As the world shifts towards a more sustainable future, electric vehicles (EVs) are becoming increasingly popular. With this surge in popularity comes the need for EV charging stations at home. As a trusted electrical services company, we’re here to guide you through the do’s and don’ts of EV charging to ensure safety, efficiency, and longevity.

1. Do: Opt for Hard-Wiring Over a Plug

While plug-in chargers might seem convenient, hard-wiring your EV charger is a more secure and reliable option. Hard-wired installations are typically more robust and less prone to wear and tear compared to plug-in counterparts.

2. Do: Ensure Your Charger is Capable of More Current and Follows Manufacturer Recommendations

Always ensure that your charger can handle the current required by your EV. Following the manufacturer’s recommendations ensures optimal charging speeds and prevents potential electrical issues.

3. Don’t: Install Your Charger on a Ground Fault Circuit

Ground fault circuits are designed to protect against electrical shocks by shutting off the power when they detect an imbalance. However, EV chargers can sometimes cause these circuits to trip unnecessarily, leading to interrupted charging.

4. Do: Consider Costs and Effectiveness

While some charging solutions might seem cheaper upfront, they may reduce the effectiveness of the charging process or lead to higher costs in the long run due to inefficiencies or potential repairs.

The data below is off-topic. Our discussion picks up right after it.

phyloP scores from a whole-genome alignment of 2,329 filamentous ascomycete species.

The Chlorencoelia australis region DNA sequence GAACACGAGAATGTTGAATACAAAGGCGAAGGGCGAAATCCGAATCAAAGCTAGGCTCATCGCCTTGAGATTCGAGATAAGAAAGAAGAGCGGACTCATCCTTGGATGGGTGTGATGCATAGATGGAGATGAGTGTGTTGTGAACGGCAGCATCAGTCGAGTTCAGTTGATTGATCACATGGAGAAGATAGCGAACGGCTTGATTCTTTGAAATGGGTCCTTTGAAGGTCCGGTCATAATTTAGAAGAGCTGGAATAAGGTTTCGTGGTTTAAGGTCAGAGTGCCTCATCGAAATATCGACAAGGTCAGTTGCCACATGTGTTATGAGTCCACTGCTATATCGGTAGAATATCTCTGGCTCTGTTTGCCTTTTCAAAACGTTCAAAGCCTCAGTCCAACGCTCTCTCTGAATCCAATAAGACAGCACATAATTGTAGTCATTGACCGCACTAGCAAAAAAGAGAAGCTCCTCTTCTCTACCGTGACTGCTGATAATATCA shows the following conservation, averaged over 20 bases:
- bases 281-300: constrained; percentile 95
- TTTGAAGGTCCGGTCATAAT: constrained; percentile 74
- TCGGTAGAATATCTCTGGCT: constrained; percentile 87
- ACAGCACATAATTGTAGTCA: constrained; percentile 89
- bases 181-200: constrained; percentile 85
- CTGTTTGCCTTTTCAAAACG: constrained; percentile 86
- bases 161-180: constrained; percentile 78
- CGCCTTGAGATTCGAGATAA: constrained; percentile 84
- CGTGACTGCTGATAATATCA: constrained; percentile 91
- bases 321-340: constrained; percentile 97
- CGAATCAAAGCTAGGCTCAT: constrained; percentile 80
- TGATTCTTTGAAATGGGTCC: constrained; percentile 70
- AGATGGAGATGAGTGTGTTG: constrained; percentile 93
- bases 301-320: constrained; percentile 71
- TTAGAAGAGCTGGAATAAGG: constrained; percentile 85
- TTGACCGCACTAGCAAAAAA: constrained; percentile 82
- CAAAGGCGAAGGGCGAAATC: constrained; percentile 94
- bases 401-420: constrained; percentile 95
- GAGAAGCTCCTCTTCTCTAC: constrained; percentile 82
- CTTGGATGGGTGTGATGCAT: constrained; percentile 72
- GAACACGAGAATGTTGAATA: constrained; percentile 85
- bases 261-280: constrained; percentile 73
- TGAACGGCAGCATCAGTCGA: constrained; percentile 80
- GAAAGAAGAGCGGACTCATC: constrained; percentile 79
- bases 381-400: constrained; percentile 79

5. Don’t: Use 6-2 Romex Cable

6-2 Romex cables are not designed to handle the continuous load that EV chargers require. Using inappropriate cables can lead to overheating and potential fire hazards.

6. Do: Consider a ChargePoint Charger

ChargePoint chargers are renowned for their reliability and wide compatibility with various EV models. They also offer features like energy tracking and remote control through their app.

7. Do: Consider a Tesla Charger if You Own a Tesla

While Tesla chargers are primarily designed for Tesla vehicles, they offer fast charging speeds and seamless integration with Tesla’s ecosystem. If you own a Tesla, it’s a no-brainer to consider their proprietary charger.

8. Do: Think About the Installation Location

Install your charger in a location that’s convenient for your daily routine. Ideally, it should be near where you park your EV, protected from the elements, and easily accessible. Ensure the location also has a strong electrical infrastructure to support the charger.

9. Do: Opt for Tandem Breakers Over a Sub Panel

Tandem breakers, also known as duplex, twin, or double breakers, allow for two circuits in one slot. Using tandem breakers can save space and reduce the need for a sub panel, which can be more expensive and require more extensive installation.

In Conclusion

Setting up an EV charging station at home requires careful consideration of various factors. By following these do’s and don’ts, you can ensure a safe, efficient, and long-lasting charging solution for your electric vehicle. Always consult with a professional electrician when making decisions about your home’s electrical system.